Following the indecision and bungled caucus in Iowa, the race for Democratic nominee for President finally has a result to rally around. Senator Bernie Sanders narrowly won the New Hampshire primary on Tuesday with a tight lead over more moderate candidate former mayor Pete Buttigieg.
“This victory here is the beginning of the end for Donald Trump,” declared Sanders last night.
The other 2020 frontrunners, Senators Amy Klobuchar and Elizabeth Warren, finished third and fourth respectively. Former Vice President Joe Biden, who many previously believed would be the nominee, finished in a far fifth place, giving his campaign a tough road ahead.
Technology entrepreneur Andrew Yang who campaigned heavily on the issue of setting a Universal Basic Income dropped out of the race after securing less than three percent of the vote and no delegates. Colorado Senator Michael Bennet also ended his campaign.
We’ll be back.
— Andrew Yang? (@AndrewYang) February 12, 2020
In New Hampshire Primary, Bernie Sanders benefitted from a field that has divided voters
With only 26 percent of the vote, Sanders eked out the lowest winning Democratic primary vote share in New Hampshire in almost 70 years. This is especially noteworthy, as in 2016, Sanders beat Hillary Clinton with 60 percent of the vote to her 38 percent.
However, the race is strikingly different this time. The field has divided voters between two progressive candidates (Sanders and Warren) and three moderate ones (Buttigieg, Klobuchar and Biden). Historically, by the time candidates reach the New Hampshire primary, the field has narrowed dramatically. And while the field has been culled from its initial 28 down to its current nine, that’s still more strong candidates than voters typically encounter in New Hampshire.
Some needed momentum after Iowa
After last week’s debacle in Iowa, candidates felt robbed of a chance to head into New Hampshire with some momentum from a declared victory. A mishandled app, combined with an already complex system of counting votes, lead to prolonged period without any clear results.
Pete Buttgieg declared victory before any results were in, leading many to criticize him campaign. #MayorCheat began trending on Twitter, and reporters pointed out the financial connection between the tech company that designed the caucus app and Buttigieg’s campaign.
After a recount several days later, the results did show that Buttigieg had won with a narrow victory of 0.1 percent and one delegate. However, the momentum candidates usually gain from a victory in Iowa—historically, this is when Barack Obama’s campaign really gained traction—was lost in a packed news week that included a highly divisive and showy State of the Union speech and President Trump’s impeachment vote that resulted in an acquittal.
An emboldened President Trump, watching chaos in the first Democratic caucus and certain he was to be acquitted later that week, declared himself the winner of Iowa. Polling reflecting this claim, with Trump’s approval rating going up 0.4 percent between the beginning of last week and the end.
After New Hampshire primary, is Bernie a sure thing?
The New Hampshire primary is historically the point in the race when the front runner becomes, if not inevitable, nearly so. After New Hampshire, often the electorate sees candidates end their campaigns, throwing their endorsements behind the frontrunners. And while Tuesday’s race did see Yang and Bennet drop out, neither candidate was a clear threat to any of the five leading figures.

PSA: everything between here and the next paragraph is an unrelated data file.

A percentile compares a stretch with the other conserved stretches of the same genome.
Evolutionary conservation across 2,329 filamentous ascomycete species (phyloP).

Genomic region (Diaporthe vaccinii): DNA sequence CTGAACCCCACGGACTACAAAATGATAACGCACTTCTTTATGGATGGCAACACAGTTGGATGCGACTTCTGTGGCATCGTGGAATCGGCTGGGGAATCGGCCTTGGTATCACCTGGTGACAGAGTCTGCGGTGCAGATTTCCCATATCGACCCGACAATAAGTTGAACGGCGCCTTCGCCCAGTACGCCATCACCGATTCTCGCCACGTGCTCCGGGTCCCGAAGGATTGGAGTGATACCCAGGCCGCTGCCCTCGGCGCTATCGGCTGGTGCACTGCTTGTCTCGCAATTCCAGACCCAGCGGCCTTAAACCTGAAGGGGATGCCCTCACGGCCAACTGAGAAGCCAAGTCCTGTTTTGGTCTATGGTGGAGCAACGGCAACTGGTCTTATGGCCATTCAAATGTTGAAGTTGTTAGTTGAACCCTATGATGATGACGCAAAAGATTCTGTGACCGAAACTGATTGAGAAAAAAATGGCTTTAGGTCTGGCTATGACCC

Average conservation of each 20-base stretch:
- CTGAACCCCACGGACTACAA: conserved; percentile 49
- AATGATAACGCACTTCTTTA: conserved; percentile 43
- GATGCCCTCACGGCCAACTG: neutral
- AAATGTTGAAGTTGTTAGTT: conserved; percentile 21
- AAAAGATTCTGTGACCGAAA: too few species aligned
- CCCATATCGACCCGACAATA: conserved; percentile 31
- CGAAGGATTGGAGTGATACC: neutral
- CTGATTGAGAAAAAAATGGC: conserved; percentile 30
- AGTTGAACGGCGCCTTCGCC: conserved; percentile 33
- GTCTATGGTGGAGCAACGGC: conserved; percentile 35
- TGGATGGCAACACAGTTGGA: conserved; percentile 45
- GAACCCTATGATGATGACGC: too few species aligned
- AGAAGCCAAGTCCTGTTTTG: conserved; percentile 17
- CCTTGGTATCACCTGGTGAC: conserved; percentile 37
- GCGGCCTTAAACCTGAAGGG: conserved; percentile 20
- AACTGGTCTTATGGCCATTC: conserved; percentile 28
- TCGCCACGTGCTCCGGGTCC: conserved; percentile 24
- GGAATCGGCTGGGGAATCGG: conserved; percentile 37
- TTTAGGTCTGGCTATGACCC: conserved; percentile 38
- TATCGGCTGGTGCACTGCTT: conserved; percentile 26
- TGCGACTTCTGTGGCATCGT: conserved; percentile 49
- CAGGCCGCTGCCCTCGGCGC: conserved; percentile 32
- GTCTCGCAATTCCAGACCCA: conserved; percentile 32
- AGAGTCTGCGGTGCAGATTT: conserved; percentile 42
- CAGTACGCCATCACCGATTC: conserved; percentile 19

Sanders’ campaign is already benefitting from his strong performance in New Hampshire, as well as Iowa. He’s also the only frontrunner who has raised enough money to finance a robust advertising and get-out-the-vote effort in Nevada and South Carolina, the next two states to vote, as well as in the 15 states and territories that vote on Super Tuesday, March 3.
Strong results and a flush purse are weighing heavily in Sanders’ favor. However, he still faces daunting obstacles. Most notably, he has not yet demonstrated an ability to build a broader coalition beyond his loyal faction of progressives.
Nevada’s upcoming caucus will also test the candidate’s popularity with minority voters, of whom there were not many in the majority white Iowa and New Hampshire.
Former New York City Mayor and self-funding candidate Michael Bloomberg may also be a formidable challenge in the upcoming races. Bloomberg entered the race in November—far later than the other candidates—planning to use his vast wealth to run a different kind of campaign. He didn’t competed in the first nominating states, but he’s hoping to make a strong showing on Super Tuesday. Polls currently show Bloomberg rising nationally in some of those contests, in part because he’s been one of the only candidates who has been able to buy advertising in those states.
For primary voters, their concern in 2020 is less about picking a certain nominee and more about making sure that nominee is someone the electorate can rally around. The 2016 election paralyzed democratic voters who no longer trust their own analysis and instincts. Democrats are worried about one thing: Who can beat Donald Trump.
Democrats are worried about one thing: Who can beat Donald Trump.
When viewed through that lens, choosing from the myriad of candidates becomes infinitely more complicated.
Although Sanders has run a strong campaign so far, he’s proven polarizing to moderate democrats. And there are deep doubts across much of the party about his ability to win the general election. It is unclear whether he will be able to ease those concerns in time to take control of the race during March.
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